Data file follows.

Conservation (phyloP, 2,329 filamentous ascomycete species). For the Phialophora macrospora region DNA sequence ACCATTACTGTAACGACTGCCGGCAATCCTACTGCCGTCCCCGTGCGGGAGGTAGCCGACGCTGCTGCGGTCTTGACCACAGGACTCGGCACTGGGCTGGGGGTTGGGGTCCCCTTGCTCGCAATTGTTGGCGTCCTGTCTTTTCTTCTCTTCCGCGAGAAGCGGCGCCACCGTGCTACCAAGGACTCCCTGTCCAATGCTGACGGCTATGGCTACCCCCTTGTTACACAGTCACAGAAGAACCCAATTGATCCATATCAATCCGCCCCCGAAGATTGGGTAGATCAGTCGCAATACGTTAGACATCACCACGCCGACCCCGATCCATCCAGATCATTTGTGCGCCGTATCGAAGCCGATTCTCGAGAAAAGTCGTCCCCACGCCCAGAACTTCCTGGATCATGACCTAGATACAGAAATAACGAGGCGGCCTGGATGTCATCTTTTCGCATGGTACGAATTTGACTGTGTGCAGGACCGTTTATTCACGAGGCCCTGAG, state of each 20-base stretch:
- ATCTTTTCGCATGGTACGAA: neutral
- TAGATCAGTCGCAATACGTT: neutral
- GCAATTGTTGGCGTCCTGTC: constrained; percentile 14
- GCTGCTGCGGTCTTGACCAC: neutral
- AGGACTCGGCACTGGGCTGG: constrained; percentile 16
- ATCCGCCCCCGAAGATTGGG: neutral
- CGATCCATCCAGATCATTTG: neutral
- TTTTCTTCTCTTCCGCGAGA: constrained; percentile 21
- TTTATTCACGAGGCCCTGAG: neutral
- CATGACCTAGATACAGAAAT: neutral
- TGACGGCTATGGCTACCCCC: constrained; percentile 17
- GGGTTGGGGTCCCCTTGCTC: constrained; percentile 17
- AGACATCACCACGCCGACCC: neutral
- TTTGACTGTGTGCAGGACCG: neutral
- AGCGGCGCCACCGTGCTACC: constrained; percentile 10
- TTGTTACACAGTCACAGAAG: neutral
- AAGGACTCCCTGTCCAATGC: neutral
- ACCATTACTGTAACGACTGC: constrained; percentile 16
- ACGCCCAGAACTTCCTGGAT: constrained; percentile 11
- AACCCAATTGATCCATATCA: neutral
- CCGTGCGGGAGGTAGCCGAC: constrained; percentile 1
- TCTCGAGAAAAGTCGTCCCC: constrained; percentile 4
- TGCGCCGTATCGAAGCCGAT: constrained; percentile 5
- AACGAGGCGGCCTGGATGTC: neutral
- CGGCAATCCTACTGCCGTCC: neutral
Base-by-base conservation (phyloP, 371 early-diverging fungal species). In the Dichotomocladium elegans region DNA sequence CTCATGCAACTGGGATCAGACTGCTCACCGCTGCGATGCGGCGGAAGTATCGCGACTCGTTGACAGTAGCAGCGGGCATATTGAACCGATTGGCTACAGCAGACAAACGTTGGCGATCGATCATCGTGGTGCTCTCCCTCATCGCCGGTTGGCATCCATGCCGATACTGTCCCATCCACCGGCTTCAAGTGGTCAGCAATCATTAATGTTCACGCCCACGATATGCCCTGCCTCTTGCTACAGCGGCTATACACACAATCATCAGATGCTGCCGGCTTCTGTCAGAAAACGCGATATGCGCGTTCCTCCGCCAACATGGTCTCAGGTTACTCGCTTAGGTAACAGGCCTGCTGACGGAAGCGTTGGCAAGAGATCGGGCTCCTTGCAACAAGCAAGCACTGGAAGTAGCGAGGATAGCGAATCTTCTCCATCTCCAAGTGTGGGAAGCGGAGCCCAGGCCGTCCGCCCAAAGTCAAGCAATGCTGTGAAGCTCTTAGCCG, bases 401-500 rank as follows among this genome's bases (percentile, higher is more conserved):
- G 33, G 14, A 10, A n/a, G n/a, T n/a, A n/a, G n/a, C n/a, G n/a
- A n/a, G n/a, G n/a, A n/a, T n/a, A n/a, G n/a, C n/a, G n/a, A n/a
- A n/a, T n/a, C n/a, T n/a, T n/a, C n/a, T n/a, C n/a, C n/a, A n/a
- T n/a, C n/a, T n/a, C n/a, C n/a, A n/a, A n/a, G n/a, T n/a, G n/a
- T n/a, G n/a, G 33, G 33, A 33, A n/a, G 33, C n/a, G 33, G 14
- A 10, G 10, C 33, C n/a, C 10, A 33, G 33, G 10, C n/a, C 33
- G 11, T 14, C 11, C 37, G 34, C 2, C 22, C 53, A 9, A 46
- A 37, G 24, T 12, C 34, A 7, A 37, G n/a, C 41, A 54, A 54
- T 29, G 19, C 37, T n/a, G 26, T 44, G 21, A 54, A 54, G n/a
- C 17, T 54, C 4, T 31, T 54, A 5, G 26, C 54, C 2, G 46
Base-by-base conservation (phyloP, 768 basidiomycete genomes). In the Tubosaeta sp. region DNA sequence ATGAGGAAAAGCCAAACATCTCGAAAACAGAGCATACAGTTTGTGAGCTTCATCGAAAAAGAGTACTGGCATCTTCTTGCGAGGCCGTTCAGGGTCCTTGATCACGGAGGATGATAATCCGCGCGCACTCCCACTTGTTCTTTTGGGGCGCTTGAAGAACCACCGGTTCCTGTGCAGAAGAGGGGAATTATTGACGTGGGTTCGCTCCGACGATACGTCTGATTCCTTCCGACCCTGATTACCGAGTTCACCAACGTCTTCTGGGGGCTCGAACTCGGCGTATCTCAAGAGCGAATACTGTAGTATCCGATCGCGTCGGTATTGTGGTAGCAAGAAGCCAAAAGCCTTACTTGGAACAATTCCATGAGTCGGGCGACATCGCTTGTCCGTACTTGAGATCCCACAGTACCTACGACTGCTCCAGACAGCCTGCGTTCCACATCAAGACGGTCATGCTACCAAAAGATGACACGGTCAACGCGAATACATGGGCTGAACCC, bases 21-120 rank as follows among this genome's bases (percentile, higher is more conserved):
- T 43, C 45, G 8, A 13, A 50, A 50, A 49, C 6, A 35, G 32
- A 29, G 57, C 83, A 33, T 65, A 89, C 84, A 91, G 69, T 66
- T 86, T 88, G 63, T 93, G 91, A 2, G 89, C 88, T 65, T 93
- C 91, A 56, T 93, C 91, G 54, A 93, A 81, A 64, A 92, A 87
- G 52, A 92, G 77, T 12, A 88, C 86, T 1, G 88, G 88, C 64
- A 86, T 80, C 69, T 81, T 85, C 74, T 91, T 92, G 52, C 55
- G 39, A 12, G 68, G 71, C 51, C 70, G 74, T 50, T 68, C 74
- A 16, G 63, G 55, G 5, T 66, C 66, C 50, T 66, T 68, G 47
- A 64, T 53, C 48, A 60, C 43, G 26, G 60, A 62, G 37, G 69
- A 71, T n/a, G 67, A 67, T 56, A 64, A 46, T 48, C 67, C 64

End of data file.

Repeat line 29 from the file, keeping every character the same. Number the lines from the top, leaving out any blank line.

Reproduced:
- A n/a, G n/a, G n/a, A n/a, T n/a, A n/a, G n/a, C n/a, G n/a, A n/a